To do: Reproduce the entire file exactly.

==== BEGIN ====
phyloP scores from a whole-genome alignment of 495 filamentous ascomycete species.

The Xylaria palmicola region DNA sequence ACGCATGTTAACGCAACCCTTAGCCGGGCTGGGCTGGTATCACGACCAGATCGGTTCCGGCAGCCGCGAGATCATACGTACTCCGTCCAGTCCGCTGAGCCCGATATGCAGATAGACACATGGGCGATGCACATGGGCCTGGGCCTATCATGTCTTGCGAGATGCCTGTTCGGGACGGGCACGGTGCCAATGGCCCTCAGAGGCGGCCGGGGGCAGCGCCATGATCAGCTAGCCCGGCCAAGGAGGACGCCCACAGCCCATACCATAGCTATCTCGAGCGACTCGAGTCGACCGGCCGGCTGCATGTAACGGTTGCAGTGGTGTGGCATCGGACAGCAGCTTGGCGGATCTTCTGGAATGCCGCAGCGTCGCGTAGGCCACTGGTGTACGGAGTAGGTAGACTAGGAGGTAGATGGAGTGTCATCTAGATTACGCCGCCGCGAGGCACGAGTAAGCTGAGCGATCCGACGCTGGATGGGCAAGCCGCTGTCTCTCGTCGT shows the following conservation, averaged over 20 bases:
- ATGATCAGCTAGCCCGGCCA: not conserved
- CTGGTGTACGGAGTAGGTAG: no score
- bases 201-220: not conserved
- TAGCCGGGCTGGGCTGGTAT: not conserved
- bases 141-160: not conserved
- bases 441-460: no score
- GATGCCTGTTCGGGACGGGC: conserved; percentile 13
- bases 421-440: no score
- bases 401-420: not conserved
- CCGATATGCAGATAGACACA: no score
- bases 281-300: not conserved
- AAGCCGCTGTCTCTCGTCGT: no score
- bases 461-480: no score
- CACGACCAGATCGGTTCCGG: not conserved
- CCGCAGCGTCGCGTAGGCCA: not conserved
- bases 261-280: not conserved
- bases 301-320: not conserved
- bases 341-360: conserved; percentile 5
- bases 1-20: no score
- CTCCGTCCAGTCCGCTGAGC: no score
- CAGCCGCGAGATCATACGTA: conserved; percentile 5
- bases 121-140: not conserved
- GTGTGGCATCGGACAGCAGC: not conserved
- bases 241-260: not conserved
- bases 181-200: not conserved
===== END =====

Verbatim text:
phyloP scores from a whole-genome alignment of 495 filamentous ascomycete species.

The Xylaria palmicola region DNA sequence ACGCATGTTAACGCAACCCTTAGCCGGGCTGGGCTGGTATCACGACCAGATCGGTTCCGGCAGCCGCGAGATCATACGTACTCCGTCCAGTCCGCTGAGCCCGATATGCAGATAGACACATGGGCGATGCACATGGGCCTGGGCCTATCATGTCTTGCGAGATGCCTGTTCGGGACGGGCACGGTGCCAATGGCCCTCAGAGGCGGCCGGGGGCAGCGCCATGATCAGCTAGCCCGGCCAAGGAGGACGCCCACAGCCCATACCATAGCTATCTCGAGCGACTCGAGTCGACCGGCCGGCTGCATGTAACGGTTGCAGTGGTGTGGCATCGGACAGCAGCTTGGCGGATCTTCTGGAATGCCGCAGCGTCGCGTAGGCCACTGGTGTACGGAGTAGGTAGACTAGGAGGTAGATGGAGTGTCATCTAGATTACGCCGCCGCGAGGCACGAGTAAGCTGAGCGATCCGACGCTGGATGGGCAAGCCGCTGTCTCTCGTCGT shows the following conservation, averaged over 20 bases:
- ATGATCAGCTAGCCCGGCCA: not conserved
- CTGGTGTACGGAGTAGGTAG: no score
- bases 201-220: not conserved
- TAGCCGGGCTGGGCTGGTAT: not conserved
- bases 141-160: not conserved
- bases 441-460: no score
- GATGCCTGTTCGGGACGGGC: conserved; percentile 13
- bases 421-440: no score
- bases 401-420: not conserved
- CCGATATGCAGATAGACACA: no score
- bases 281-300: not conserved
- AAGCCGCTGTCTCTCGTCGT: no score
- bases 461-480: no score
- CACGACCAGATCGGTTCCGG: not conserved
- CCGCAGCGTCGCGTAGGCCA: not conserved
- bases 261-280: not conserved
- bases 301-320: not conserved
- bases 341-360: conserved; percentile 5
- bases 1-20: no score
- CTCCGTCCAGTCCGCTGAGC: no score
- CAGCCGCGAGATCATACGTA: conserved; percentile 5
- bases 121-140: not conserved
- GTGTGGCATCGGACAGCAGC: not conserved
- bases 241-260: not conserved
- bases 181-200: not conserved